Holy Father St Peter and all the Saints and Popes in Heaven, Pray for us!
Quote of the Day – 22 February
“He who deserts the chair of Peter,
upon whom the Church was founded,
does he trust himself to be in the Church?”
~~~~~ Saint Cyprian, Bishop of Carthage and Martyr
De Catholicae Ecclesiae Unitate, 251
One Minute Reflection – 22 February
“On this rock I will build my Church’,,,,,,,,,,Matthew 16:18
REFLECTION – “How blessed is the Church of Rome, on which the Apostles poured forth all their doctrine along with their blood!” (De Praescriptione Hereticorum, 36)…….Tertullian
“I decided to consult the Chair of Peter,
where that faith is found exalted by
the lips of an Apostle;
I now come to ask for nourishment for my soul there,
where once I received the garment of Christ.
I follow no leader save Christ,
so I enter into communion with Your beatitude,
that is, with the Chair of Peter,
for this I know is the rock upon which the Church is built”
(cf. Le lettere I, 15, 1-2)…………..St Jerome
PRAYER – Holy Father, send Your Divine Enlightener into the hearts of all Your faithful, filling us with the strength to fulfil our mission as the followers of the Chair of St Peter. And most of all, we pray Lord Holy God to inspire and light the way of our Holy Father, Francis. Sustain and guide him, keep him in health and strength, to lead Your people by the Light of the Way and the Truth. Holy Father, have mercy on us, Holy Spirit guide and lead us, Lord Jesus Christ be our intercessor and teacher, amen.
Our Morning Offering – 22 February
Show me, O Lord, Your mercy
and delight my heart with it.
Let me find You whom I so longingly seek.
Behold, here is the man whom the robbers seized,
manhandled, and left half dead on the road to Jericho.
Kind-hearted Samaritan, come to my aid!
I am the sheep who wandered into the wilderness.
Seek after me and bring me home again to Your fold.
Do with me according to Your Will,
that I may abide with You all the days of my life
and praise You with all those who are with You
in heaven for all eternity. Amen
By St Jerome
Feast of the Chair of St Peter – 22 February – Cathedra Petri), also known as the Throne of Saint Peter, is a relic conserved in St. Peter’s Basilica in Vatican City. The relic is a wooden throne that tradition claims the Apostle Saint Peter, the leader of the Early Christians in Rome and first Pope, used as Bishop of Rome. The relic is enclosed in a sculpted gilt bronze casing designed by Gian Lorenzo Bernini and executed between 1647 and 1653. In 2012, Pope Benedict XVI described the chair as “a symbol of the special mission of Peter and his Successors to tend Christ’s flock, keeping it united in faith and in charity.”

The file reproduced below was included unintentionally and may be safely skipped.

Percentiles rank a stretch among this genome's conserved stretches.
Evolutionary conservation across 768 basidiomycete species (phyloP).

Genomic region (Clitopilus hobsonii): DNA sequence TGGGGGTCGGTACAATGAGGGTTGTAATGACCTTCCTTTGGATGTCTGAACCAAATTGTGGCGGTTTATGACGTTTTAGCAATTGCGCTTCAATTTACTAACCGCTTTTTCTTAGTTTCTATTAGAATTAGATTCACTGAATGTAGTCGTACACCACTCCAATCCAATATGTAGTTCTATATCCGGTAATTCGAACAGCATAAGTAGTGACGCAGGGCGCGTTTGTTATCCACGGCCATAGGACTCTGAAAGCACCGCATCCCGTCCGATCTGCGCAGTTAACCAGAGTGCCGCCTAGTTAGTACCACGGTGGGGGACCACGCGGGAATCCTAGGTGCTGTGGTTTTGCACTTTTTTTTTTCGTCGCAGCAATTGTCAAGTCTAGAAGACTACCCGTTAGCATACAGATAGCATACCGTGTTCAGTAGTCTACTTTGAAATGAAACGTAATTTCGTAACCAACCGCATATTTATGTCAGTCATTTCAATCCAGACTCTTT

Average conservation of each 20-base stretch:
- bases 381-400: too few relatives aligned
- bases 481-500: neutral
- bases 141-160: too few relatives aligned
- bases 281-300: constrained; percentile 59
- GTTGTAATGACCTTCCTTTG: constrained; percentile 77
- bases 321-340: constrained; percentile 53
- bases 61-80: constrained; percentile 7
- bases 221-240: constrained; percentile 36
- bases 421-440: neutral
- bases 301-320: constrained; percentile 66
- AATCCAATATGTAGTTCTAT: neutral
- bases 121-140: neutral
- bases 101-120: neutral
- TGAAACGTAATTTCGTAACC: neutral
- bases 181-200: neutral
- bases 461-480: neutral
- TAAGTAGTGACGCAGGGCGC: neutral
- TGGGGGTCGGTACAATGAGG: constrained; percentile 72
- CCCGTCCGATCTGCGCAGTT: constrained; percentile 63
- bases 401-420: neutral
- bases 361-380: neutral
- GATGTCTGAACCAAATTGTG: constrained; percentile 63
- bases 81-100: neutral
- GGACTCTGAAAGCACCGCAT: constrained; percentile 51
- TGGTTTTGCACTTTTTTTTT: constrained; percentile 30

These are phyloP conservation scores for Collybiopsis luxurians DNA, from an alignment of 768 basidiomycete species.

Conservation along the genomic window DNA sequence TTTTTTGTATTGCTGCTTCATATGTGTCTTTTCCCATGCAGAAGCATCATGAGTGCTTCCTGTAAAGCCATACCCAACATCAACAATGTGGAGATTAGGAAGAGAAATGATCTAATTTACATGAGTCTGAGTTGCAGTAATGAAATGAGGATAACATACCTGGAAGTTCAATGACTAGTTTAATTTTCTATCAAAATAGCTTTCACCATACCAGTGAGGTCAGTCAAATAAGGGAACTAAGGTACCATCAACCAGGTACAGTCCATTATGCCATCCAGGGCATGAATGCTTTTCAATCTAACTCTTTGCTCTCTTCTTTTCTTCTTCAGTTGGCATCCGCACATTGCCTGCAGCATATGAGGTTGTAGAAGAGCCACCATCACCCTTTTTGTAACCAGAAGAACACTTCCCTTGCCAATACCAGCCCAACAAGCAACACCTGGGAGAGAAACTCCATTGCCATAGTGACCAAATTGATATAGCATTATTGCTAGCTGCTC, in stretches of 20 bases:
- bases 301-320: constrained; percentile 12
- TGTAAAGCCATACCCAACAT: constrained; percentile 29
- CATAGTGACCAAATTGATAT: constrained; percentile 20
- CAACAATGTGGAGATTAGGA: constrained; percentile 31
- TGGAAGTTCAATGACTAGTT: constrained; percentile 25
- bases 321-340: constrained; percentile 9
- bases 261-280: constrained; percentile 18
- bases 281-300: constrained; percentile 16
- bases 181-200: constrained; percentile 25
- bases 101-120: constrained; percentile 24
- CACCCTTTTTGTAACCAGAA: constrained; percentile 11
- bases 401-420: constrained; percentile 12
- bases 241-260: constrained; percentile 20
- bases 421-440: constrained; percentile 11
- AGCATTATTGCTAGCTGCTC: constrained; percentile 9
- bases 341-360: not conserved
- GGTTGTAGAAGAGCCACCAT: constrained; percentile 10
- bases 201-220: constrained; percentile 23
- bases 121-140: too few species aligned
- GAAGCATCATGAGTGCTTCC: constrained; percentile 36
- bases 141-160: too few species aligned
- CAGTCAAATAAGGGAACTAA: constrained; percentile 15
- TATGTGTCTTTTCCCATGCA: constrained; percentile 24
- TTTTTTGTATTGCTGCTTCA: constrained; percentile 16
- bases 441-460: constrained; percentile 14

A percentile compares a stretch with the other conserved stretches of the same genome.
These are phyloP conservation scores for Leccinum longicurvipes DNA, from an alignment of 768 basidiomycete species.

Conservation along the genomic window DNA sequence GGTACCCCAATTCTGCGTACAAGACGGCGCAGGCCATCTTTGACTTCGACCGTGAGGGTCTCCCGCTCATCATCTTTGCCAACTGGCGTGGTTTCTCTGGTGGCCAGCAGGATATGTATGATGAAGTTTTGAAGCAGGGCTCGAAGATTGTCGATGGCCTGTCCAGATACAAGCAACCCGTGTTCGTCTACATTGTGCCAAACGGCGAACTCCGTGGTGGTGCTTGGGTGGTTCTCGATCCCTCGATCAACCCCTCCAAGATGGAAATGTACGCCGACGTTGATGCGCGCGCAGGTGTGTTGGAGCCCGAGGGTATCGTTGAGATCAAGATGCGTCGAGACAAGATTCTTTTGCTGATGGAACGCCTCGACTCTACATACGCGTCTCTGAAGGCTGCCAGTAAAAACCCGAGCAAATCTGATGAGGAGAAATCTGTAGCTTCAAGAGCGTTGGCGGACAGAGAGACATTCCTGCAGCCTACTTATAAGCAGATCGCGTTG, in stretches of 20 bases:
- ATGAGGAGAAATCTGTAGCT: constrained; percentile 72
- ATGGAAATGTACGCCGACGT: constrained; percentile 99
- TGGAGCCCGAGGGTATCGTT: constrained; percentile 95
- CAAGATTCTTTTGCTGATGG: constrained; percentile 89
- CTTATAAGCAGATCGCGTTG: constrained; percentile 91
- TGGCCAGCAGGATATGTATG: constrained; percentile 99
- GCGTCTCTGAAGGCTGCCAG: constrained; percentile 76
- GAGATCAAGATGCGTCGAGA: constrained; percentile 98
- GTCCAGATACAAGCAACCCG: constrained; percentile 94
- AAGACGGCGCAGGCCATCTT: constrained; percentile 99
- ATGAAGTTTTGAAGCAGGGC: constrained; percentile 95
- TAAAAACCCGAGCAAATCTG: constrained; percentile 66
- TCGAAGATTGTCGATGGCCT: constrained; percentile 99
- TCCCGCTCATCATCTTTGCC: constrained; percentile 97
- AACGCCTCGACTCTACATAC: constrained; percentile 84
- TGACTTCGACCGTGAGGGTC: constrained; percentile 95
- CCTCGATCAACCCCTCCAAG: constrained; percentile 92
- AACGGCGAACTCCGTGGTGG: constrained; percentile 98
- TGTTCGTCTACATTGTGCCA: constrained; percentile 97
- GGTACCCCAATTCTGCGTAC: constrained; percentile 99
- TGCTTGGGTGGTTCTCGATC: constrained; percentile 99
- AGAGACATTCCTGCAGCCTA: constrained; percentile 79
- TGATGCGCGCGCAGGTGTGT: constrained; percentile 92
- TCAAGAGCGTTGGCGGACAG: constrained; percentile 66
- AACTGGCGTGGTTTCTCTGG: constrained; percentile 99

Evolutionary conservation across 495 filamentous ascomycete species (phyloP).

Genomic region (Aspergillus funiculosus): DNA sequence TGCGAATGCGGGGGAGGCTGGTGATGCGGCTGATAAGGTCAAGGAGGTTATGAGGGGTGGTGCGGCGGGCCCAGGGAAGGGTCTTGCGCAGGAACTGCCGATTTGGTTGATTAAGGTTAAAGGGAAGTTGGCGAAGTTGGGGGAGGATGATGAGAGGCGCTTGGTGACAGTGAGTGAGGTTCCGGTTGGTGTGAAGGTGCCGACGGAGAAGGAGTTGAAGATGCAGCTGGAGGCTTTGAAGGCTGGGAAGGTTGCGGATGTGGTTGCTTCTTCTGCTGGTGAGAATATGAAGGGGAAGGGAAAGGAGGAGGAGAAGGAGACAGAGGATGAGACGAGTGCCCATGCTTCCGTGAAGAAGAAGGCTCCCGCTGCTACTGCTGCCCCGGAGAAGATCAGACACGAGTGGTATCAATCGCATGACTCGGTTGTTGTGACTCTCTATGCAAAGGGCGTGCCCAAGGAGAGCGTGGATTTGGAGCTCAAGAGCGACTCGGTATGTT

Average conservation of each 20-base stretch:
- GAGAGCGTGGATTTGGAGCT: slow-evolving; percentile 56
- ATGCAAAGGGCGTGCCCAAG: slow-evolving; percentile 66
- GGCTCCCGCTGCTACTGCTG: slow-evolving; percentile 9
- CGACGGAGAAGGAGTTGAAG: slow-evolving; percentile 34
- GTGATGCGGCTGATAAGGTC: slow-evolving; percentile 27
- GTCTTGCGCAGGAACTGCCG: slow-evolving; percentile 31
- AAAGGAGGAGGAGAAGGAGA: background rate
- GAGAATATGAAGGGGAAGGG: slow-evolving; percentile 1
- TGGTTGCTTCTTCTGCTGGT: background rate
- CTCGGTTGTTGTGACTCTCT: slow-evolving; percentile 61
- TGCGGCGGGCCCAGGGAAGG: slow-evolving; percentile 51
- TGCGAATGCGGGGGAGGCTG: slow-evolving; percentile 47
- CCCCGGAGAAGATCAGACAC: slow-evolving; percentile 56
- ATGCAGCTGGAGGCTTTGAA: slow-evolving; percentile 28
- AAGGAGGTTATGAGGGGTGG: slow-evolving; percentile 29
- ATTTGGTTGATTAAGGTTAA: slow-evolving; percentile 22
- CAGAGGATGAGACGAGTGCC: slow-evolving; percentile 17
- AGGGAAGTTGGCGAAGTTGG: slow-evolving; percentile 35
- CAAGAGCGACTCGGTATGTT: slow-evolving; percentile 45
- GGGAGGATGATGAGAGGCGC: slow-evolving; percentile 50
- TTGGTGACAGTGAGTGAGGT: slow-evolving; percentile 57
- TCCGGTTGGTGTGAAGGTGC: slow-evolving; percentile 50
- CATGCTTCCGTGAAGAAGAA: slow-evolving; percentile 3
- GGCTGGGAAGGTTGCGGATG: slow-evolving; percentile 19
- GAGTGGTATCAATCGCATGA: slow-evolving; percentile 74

The wooden throne was a gift from Holy Roman Emperor Charles the Bald to Pope John VIII in 875. It has been studied many times over the years, the last being from 1968 to 1974, when it was last removed from the Bernini altar. That study concluded that it was not a double, but rather a single, chair with a covering and that no part of the chair dated earlier than the sixth century. Below – The Pope’s throne in St. Peter’s Basilica, Vatican City, last publicly exposed in 1867.
The Chair is the cathedra of St. Peter’s Basilica. Cathedra is Latin for “chair” or “throne”, and denominates the chair or seat of a bishop, hence “cathedral” denominates the Bishop’s church in an episcopal see. The Popes formerly used the Chair. It is distinct from the Papal Cathedra in St. John Lateran Archbasilica, also in Rome, which is the actual cathedral church of the Pope, because the Cathedra he currently and officially sits upon is in its apse.
“Dear Brothers and Sisters,
Today, the Latin-rite liturgy celebrates the Feast of the Chair of St Peter. This is a very ancient tradition, proven to have existed in Rome since the fourth century. On it we give thanks to God for the mission he entrusted to the Apostle Peter and his Successors.
“Cathedra” literally means the established seat of the Bishop, placed in the mother church of a diocese which for this reason is known as a “cathedral”; it is the symbol of the Bishop’s authority and in particular, of his “magisterium”, that is, the evangelical teaching which, as a successor of the Apostles, he is called to safeguard and to transmit to the Christian Community.
When a Bishop takes possession of the particular Church that has been entrusted to him, wearing his mitre and holding the pastoral staff, he sits on the cathedra. From this seat, as teacher and pastor, he will guide the journey of the faithful in faith, hope and charity.